If you’re an entrepreneur who is growing a business, you may reach a stage where you want to offer employee benefits to cover your own health, dental, and insurance needs, and those of your staff. When you’re a small company, offering a Benefits plan for your employees can be a challenge. But it is possible; you just may have to address it in stages. Read on to find out what you need to know about employee benefits for small business, and how you can get started with the right plan for your company size and needs.
Two types of benefits to consider
The majority of Employee Benefits plans include a few key items that can be split into two different bundles. One bundle contains Life Insurance, Accidental Death & Dismemberment (AD&D), and Disability benefits (both short and or long-term disability). These benefits are focused on unexpected life circumstances that could happen sometime over the long term. The other bundle contains Health & Dental benefits; these are focused on taking care of employees’ regular health and dental care needs.
Employers place different levels of importance on these two bundles. Some feel the most important thing is to ensure that employees and their families are covered in case of an unexpected illness, injury, or death. Others want to prioritize taking care of employees’ day to day health. And some employers want to provide a bit of everything.
Life Insurance, AD&D and Disability Benefits
Carriers calculate the cost of life insurance, AD&D, and disability benefits based on a company’s industry, their employees’ occupations, and employees’ ages. These benefits work a lot like other types of insurance; carriers use the company’s risk rating to establish a basic level of costs, while employees’ ages will determine remaining costs.
Your company’s industry and employee occupations are very unlikely to change over the years. Of course, your employees will get older, but employee turn-over and new hiring may mean that the average age in the company could remain more or less constant. As a result, your life insurance, AD&D, and Disability Benefits costs are likely to remain relatively stable and predictable. This is a good thing for most small businesses, and a reason why many begin by offering these benefits.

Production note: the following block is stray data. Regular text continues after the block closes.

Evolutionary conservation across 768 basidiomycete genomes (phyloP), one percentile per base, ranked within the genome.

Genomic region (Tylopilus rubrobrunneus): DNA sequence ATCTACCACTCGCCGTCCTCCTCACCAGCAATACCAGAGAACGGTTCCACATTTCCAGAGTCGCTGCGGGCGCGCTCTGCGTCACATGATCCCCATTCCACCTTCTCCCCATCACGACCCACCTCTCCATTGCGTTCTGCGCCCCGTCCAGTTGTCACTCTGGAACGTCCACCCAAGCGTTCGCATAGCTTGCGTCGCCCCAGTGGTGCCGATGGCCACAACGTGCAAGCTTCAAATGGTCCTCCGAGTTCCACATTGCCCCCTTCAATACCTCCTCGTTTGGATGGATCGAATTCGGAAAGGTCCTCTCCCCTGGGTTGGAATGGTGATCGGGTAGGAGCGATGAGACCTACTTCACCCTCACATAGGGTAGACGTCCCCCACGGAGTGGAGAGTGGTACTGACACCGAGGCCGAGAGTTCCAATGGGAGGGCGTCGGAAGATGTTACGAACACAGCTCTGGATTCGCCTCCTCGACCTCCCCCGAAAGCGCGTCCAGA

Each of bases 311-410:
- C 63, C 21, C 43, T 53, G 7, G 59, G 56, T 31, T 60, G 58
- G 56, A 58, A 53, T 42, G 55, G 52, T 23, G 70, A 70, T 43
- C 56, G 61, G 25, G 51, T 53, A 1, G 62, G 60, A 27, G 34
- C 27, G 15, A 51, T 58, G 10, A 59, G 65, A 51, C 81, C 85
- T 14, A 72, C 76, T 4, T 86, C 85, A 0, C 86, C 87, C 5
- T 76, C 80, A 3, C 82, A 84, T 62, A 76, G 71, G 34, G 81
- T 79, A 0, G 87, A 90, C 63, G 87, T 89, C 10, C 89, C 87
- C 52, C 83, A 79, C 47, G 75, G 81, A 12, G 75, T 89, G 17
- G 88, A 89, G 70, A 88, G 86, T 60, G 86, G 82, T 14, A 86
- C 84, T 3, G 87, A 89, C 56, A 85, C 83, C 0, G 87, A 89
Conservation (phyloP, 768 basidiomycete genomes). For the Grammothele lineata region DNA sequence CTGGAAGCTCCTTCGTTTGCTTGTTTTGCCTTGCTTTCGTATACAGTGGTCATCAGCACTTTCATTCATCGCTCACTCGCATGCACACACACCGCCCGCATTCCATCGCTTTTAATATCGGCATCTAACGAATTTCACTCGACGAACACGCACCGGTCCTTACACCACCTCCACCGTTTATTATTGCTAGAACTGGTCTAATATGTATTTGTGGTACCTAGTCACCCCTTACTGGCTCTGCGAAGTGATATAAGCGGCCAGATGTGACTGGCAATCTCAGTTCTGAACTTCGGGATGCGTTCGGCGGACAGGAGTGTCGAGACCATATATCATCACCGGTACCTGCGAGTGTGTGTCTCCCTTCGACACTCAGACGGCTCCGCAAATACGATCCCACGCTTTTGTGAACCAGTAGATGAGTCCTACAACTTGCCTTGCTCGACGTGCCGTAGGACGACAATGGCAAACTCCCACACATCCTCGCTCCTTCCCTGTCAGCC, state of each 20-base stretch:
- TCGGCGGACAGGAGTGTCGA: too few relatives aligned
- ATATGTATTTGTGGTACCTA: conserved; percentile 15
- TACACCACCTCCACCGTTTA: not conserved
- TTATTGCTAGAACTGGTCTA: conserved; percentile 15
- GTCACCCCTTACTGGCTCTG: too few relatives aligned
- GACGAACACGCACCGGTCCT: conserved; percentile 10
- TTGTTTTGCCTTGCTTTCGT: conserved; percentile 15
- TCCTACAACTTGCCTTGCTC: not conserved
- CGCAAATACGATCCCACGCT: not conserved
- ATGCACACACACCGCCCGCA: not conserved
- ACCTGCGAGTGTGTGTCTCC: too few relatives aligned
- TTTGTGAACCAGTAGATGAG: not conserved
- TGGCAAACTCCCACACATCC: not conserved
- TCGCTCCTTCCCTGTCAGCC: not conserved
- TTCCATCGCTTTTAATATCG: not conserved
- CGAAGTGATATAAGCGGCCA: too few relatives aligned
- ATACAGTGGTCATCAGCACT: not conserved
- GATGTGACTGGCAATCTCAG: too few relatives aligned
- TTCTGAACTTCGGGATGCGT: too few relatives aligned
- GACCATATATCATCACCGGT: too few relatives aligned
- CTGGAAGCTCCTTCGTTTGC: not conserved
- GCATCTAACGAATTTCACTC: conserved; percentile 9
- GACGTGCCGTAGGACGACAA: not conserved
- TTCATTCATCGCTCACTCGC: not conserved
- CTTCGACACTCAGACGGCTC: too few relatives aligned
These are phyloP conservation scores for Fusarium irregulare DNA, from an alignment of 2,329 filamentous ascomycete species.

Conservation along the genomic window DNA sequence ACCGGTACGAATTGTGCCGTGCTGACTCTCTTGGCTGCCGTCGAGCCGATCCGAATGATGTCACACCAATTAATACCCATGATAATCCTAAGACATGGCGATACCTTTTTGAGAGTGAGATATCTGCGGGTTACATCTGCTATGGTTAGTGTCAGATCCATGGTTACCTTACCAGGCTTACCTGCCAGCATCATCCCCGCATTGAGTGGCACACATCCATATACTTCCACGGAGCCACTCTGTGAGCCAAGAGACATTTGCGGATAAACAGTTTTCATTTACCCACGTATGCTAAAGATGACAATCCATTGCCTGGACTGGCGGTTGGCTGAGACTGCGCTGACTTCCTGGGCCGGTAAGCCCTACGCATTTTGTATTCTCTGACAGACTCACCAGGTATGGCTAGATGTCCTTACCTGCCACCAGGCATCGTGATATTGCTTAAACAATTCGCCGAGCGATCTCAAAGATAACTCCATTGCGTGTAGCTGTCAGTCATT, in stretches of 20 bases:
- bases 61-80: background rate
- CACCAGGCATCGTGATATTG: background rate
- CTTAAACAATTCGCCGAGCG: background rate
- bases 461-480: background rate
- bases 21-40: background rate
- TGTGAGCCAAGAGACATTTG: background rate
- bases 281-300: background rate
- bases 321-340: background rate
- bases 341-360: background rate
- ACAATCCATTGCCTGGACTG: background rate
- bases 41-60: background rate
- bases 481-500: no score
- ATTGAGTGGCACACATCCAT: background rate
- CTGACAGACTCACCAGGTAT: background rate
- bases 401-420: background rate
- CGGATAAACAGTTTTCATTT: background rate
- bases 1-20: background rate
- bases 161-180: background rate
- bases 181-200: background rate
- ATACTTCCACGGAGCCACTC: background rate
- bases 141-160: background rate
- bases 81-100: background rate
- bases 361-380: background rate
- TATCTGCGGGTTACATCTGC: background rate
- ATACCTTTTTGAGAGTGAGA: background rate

Health & Dental Benefits
What do employees want most in an Employee Benefits Plan? Health & Dental benefits. These benefits cover basic health and dental care needs, and they offer immediate value to employees. But while Health and Dental benefits are usually more popular with employees, they can be more challenging for small businesses owners to provide. That’s because they are not truly an insured benefit. Carriers calculate Health & Dental costs based on dollars in versus dollars out; they have to collect enough of a premium to cover their costs and to pay all of the claims. As a result, Health & Dental benefits can have the most volatile rates, and the total cost of claims paid in a year will determine next year’s premiums.
Minimum company size
Group plans usually require at least three full time employees. There are a couple of carriers that consider two individuals a group, but most require three. For less than three people, companies have to look at individual coverage for each employee’s Health & Dental.
Even though three people may be considered a group by carriers, such small plans can struggle to collect enough Health & Dental premium to pay the claims plus the carrier’s expenses. This can be true even for groups as big as 15 – 20 employees. We’ve frequently seen annual claims exceed annual premiums for groups of this size. As a result, these companies are often faced with significant cost increases.
Affordable Employee benefits for small business
It can be a challenge for small businesses to provide all the benefits they want while still keeping the costs within their budget. But there are ways to design a Benefits plan to help accomplish this goal. Companies could consider setting drug or paramedical maximums to keep claims down. Or they could include certain benefits at first, and add others later as their business grows.
Another option for very small groups between 3-15 employees is to join a pooled plan. A pooled plan puts small groups together in a larger pool. The provider will review the larger pool at renewal time, and premium changes will be based on the larger pool. Carriers vary in how they distribute those premiums.
Health spending accounts (HSAs) are another great option for small businesses. With an HSA, companies know exactly what their maximum spend will be, and employees can use their HSA up to the maximum.
Start small, and grow your benefits with your company
Providing employee benefits for small business isn’t always easy, but with a little bit of planning and strategy, you can design a plan that will give you and your employees some great perks, and set you up to grow your benefits plan along with your business. In our experience, many small businesses find success managing their benefits costs by using one or more of the strategies we’ve shared.
Most begin by providing the more stable Life Insurance, AD&D, and Disability benefits, and combine those with a Health Spending Account. This provides a financially predictable start to offering benefits, while still offering employees some of what they want most. Once business grows, companies can always add additional benefits or change an HSA into an insured Health and Dental plan. No matter your company size, there is an option that can work for you!
If you’re a small business looking for help designing an employee benefits plan, talk to us!